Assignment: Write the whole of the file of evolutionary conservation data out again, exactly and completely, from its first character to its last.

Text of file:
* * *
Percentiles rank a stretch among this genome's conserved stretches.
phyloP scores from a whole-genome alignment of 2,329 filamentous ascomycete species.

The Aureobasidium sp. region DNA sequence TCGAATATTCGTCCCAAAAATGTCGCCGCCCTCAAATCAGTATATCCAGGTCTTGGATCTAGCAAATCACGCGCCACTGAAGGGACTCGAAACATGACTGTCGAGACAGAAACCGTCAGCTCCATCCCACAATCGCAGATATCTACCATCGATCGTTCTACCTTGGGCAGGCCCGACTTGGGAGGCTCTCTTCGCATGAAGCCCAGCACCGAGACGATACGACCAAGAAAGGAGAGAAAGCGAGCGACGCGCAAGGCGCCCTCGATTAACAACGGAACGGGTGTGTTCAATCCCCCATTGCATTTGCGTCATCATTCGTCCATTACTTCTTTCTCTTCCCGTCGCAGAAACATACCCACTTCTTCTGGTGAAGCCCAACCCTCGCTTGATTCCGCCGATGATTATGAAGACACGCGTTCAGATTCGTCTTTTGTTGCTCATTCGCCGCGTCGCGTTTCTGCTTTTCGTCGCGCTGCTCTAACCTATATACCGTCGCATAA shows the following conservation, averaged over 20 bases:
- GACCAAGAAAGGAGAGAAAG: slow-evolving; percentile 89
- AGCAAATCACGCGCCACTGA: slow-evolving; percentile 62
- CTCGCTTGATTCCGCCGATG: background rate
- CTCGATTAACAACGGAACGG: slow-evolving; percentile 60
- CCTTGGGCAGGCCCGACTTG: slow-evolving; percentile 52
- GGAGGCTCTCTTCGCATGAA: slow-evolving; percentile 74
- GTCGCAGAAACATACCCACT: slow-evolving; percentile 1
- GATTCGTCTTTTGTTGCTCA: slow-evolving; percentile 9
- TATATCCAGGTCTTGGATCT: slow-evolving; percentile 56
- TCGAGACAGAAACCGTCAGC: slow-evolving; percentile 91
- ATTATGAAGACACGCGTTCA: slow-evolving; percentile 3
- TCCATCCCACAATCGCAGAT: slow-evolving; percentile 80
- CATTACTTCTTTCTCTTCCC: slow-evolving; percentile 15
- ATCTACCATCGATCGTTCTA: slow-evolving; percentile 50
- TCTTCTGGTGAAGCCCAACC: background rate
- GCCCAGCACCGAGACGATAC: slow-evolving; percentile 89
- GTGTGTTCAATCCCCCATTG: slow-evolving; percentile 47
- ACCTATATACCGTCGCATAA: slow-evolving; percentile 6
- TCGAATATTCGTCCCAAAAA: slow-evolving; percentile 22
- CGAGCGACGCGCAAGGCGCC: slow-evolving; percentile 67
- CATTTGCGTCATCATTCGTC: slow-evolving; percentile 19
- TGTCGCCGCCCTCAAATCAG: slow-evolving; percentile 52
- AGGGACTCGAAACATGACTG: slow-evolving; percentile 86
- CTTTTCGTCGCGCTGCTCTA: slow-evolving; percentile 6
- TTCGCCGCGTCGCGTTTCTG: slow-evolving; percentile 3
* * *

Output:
Percentiles rank a stretch among this genome's conserved stretches.
phyloP scores from a whole-genome alignment of 2,329 filamentous ascomycete species.

The Aureobasidium sp. region DNA sequence TCGAATATTCGTCCCAAAAATGTCGCCGCCCTCAAATCAGTATATCCAGGTCTTGGATCTAGCAAATCACGCGCCACTGAAGGGACTCGAAACATGACTGTCGAGACAGAAACCGTCAGCTCCATCCCACAATCGCAGATATCTACCATCGATCGTTCTACCTTGGGCAGGCCCGACTTGGGAGGCTCTCTTCGCATGAAGCCCAGCACCGAGACGATACGACCAAGAAAGGAGAGAAAGCGAGCGACGCGCAAGGCGCCCTCGATTAACAACGGAACGGGTGTGTTCAATCCCCCATTGCATTTGCGTCATCATTCGTCCATTACTTCTTTCTCTTCCCGTCGCAGAAACATACCCACTTCTTCTGGTGAAGCCCAACCCTCGCTTGATTCCGCCGATGATTATGAAGACACGCGTTCAGATTCGTCTTTTGTTGCTCATTCGCCGCGTCGCGTTTCTGCTTTTCGTCGCGCTGCTCTAACCTATATACCGTCGCATAA shows the following conservation, averaged over 20 bases:
- GACCAAGAAAGGAGAGAAAG: slow-evolving; percentile 89
- AGCAAATCACGCGCCACTGA: slow-evolving; percentile 62
- CTCGCTTGATTCCGCCGATG: background rate
- CTCGATTAACAACGGAACGG: slow-evolving; percentile 60
- CCTTGGGCAGGCCCGACTTG: slow-evolving; percentile 52
- GGAGGCTCTCTTCGCATGAA: slow-evolving; percentile 74
- GTCGCAGAAACATACCCACT: slow-evolving; percentile 1
- GATTCGTCTTTTGTTGCTCA: slow-evolving; percentile 9
- TATATCCAGGTCTTGGATCT: slow-evolving; percentile 56
- TCGAGACAGAAACCGTCAGC: slow-evolving; percentile 91
- ATTATGAAGACACGCGTTCA: slow-evolving; percentile 3
- TCCATCCCACAATCGCAGAT: slow-evolving; percentile 80
- CATTACTTCTTTCTCTTCCC: slow-evolving; percentile 15
- ATCTACCATCGATCGTTCTA: slow-evolving; percentile 50
- TCTTCTGGTGAAGCCCAACC: background rate
- GCCCAGCACCGAGACGATAC: slow-evolving; percentile 89
- GTGTGTTCAATCCCCCATTG: slow-evolving; percentile 47
- ACCTATATACCGTCGCATAA: slow-evolving; percentile 6
- TCGAATATTCGTCCCAAAAA: slow-evolving; percentile 22
- CGAGCGACGCGCAAGGCGCC: slow-evolving; percentile 67
- CATTTGCGTCATCATTCGTC: slow-evolving; percentile 19
- TGTCGCCGCCCTCAAATCAG: slow-evolving; percentile 52
- AGGGACTCGAAACATGACTG: slow-evolving; percentile 86
- CTTTTCGTCGCGCTGCTCTA: slow-evolving; percentile 6
- TTCGCCGCGTCGCGTTTCTG: slow-evolving; percentile 3